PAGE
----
Spanning 40 years of artistic practice, the exhibition at SALT Beyoğlu due to open on September 10, 2013 will trace the artist’s personal story which is intricately interwoven with Turkey’s recent political history.
Gülsün Karamustafa is an internationally renowned artist whose varied practice encompasses painting, collage, printmaking, photography, video and installation. The artist addresses itinerant identities through the narratives of displacement, locality, gender and cultural differences.
A politically active figure, Gülsün Karamustafa (b. 1946) was imprisoned after the coup d’état of 1971 and did not retrieve her passport until 1986, an experience that had a resounding impact on her practice. During the 1970s until the early 1980s she portrayed figures who represented changes in material and visual culture as a result of intensive migration from rural Turkey to its major cities, especially Istanbul.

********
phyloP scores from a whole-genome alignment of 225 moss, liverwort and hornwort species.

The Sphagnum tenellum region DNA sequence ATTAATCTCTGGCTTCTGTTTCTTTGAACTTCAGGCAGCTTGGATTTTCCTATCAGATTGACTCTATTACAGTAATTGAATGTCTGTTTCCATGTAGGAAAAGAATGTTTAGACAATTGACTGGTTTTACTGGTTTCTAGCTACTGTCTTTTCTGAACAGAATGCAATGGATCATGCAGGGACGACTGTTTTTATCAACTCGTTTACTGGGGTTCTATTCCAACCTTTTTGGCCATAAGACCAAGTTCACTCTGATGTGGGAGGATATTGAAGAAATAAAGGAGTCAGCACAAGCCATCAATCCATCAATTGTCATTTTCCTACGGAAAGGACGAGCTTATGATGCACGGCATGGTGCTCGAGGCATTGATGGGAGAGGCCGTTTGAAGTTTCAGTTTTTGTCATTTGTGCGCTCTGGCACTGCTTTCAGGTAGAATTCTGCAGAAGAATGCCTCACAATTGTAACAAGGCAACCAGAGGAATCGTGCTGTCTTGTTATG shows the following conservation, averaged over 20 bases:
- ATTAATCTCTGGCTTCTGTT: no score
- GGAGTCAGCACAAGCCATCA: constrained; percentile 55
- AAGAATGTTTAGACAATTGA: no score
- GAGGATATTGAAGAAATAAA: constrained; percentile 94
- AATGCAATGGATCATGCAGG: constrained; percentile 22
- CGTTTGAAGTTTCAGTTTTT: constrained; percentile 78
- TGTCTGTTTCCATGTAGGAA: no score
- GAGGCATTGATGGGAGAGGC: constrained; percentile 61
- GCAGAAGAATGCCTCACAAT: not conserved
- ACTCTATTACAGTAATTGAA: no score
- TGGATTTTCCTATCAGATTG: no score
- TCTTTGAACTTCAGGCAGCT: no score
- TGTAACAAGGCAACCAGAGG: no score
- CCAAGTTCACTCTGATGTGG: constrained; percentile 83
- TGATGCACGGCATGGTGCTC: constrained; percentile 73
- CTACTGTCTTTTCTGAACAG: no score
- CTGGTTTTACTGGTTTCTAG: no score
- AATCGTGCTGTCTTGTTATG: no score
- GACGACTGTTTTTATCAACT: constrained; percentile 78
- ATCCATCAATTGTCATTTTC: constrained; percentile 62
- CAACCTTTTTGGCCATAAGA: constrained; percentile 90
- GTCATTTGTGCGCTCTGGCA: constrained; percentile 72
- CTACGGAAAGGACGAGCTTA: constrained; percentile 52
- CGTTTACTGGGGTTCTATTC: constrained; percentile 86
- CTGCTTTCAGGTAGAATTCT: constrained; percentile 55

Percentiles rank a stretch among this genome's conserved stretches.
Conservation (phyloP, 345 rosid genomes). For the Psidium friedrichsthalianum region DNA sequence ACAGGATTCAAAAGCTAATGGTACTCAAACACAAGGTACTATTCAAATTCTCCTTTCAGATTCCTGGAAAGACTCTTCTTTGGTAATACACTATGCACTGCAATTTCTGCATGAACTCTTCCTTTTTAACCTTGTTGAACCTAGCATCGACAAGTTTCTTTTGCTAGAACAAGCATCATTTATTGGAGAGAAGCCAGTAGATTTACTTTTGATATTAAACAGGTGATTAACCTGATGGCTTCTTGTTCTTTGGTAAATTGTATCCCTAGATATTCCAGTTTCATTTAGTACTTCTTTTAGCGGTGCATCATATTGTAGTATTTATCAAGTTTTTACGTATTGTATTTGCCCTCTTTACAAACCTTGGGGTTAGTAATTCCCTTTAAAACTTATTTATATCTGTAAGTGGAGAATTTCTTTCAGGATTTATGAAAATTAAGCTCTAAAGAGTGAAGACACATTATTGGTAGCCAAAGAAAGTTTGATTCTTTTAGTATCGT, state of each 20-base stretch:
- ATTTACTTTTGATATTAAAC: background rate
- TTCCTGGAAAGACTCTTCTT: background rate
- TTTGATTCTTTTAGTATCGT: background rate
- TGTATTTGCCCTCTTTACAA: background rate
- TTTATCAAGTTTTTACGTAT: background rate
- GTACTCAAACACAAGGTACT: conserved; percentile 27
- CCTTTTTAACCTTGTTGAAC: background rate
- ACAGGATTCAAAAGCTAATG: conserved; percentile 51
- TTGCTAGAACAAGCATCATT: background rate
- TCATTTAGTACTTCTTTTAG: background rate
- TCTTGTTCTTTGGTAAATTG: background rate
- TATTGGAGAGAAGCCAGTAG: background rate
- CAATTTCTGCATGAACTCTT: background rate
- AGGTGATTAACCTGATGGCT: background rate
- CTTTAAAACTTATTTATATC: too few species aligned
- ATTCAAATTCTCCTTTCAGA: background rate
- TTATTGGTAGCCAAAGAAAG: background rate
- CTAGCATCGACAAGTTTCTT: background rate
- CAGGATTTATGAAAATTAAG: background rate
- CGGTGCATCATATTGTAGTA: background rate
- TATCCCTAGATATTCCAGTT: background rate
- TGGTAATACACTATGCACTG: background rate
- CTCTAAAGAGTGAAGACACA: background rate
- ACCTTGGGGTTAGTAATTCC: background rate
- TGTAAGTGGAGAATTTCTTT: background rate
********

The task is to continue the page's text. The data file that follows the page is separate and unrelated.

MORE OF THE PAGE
Active in the local movie industry in the 1980s, Karamustafa’s experience as a director and art director allowed her to accumulate observations, images and ephemera that influenced a shift in her production from painting to sculptural interventions, in turn inspiring her later collages, tapestries and installations.
In the 1990s, her practice transitioned to reflect upon personal stories about Turkey’s social and cultural memory. Starting in early 2000s, Karamustafa began experimenting with video, focusing on neglected communities in Istanbul.